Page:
- The Fair Trade Independent Tobacco Association intends to argue in court that Minister of Cooperative Governance and Traditional Affairs, Dr Nkosazana Dlamini-Zuma, does not have the authority to ban the sale of cigarettes.
- FITA is challenging the legality of the ten-week ban which has caused losses of hundreds of millions of rands for SA's tobacco producers.
- The state says the sales ban is needed to safeguard SA's health system as smoking leads to more severe cases of Covid-19.
The Fair Trade Independent Tobacco Association is set to argue that Minister of Cooperative Governance and Traditional Affairs, Dr Nkosazana Dlamini-Zuma, has overstepped her powers in banning the sale of cigarettes under the nationwide lockdown, saying she does not have the authority to pick and choose what items be banned as a precautionary measure.
The court challenge to undo the ten-week ban of the sale of cigarettes and tobacco products is set to take place on Tuesday and Wednesday in the Pretoria High Court.
The state has argued a sales ban was needed in light of what it says it strong emerging evidence that smoking leads to more severe cases of Covid-19, and the prohibition is necessary to reduce strain on SA's health system.
The sale of cigarettes was banned at the start of the nationwide lockdown in late March. This ban was extended under Level 4, and again under Level 3 of the lockdown.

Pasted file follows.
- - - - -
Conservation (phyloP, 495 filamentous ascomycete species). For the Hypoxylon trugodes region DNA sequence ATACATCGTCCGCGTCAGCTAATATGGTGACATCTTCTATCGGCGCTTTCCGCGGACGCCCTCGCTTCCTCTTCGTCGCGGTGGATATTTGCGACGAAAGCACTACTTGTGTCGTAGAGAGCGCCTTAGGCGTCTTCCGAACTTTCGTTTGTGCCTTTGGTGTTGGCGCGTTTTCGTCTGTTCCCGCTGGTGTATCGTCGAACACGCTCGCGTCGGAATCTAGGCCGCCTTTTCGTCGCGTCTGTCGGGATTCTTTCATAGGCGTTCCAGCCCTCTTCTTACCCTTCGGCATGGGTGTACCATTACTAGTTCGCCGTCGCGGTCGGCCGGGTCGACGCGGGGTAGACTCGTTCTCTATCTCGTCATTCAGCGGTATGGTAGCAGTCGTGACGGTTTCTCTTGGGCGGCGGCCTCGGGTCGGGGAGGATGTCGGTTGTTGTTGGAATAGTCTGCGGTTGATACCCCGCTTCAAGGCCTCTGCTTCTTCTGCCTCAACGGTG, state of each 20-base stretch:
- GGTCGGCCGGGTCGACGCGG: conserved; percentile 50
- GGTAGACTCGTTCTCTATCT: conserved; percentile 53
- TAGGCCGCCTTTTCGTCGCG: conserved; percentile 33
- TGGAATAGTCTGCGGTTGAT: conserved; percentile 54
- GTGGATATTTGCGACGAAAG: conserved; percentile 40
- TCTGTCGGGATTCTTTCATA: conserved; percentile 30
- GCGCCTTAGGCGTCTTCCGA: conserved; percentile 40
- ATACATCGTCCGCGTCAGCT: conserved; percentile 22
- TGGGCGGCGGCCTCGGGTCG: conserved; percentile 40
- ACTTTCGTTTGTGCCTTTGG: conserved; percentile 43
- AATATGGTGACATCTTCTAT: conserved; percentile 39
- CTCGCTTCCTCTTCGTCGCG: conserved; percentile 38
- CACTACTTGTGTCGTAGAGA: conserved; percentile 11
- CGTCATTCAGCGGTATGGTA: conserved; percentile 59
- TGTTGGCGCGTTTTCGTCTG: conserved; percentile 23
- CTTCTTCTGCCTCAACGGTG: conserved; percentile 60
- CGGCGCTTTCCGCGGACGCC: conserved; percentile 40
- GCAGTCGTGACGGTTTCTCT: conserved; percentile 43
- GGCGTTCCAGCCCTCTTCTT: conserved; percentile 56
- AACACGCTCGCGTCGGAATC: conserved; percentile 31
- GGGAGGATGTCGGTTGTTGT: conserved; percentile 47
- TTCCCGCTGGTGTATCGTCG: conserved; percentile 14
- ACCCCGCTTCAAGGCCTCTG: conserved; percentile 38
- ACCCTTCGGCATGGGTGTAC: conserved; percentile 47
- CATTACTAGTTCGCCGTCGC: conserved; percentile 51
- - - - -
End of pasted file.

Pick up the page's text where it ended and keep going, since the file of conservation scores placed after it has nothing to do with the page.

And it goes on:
In its latest responding papers filed on Sunday evening, FITA – whose members include cigarette makers Carnilinx and Gold Leaf Tobacco, says that Disaster Management Act the does not give the minister carte blanche to ban the sale of certain products.
The exception here is alcohol, which is specifically mentioned by name under Regulation 27 in the Act.
"Plainly, if it were so that the drafters of the Act intended that the sale, dispensing, or transportation of cigarettes should be prohibited such would have been expressly included… as was the case with alcohol," states FITA.
It is set to argue that the minister appears to have interpreted her powers to extend to banning activities which may assist in fighting of Covid-19, rather than purely what is necessary.
The state's case
In papers filed last week, Dlamini-Zuma argues that the court will not have to rule on whether emerging scientific evidence clearly backs the state's case of the ban, "simply whether the literature provides a rational basis for the prohibition".
She cited World Health Organisation reports to bolster her case that smoking leads to more severe Covid-19 infection, adding that she would be submitting supporting affidavits by SA medical fraternity, including the Heart and Strike Foundation of SA.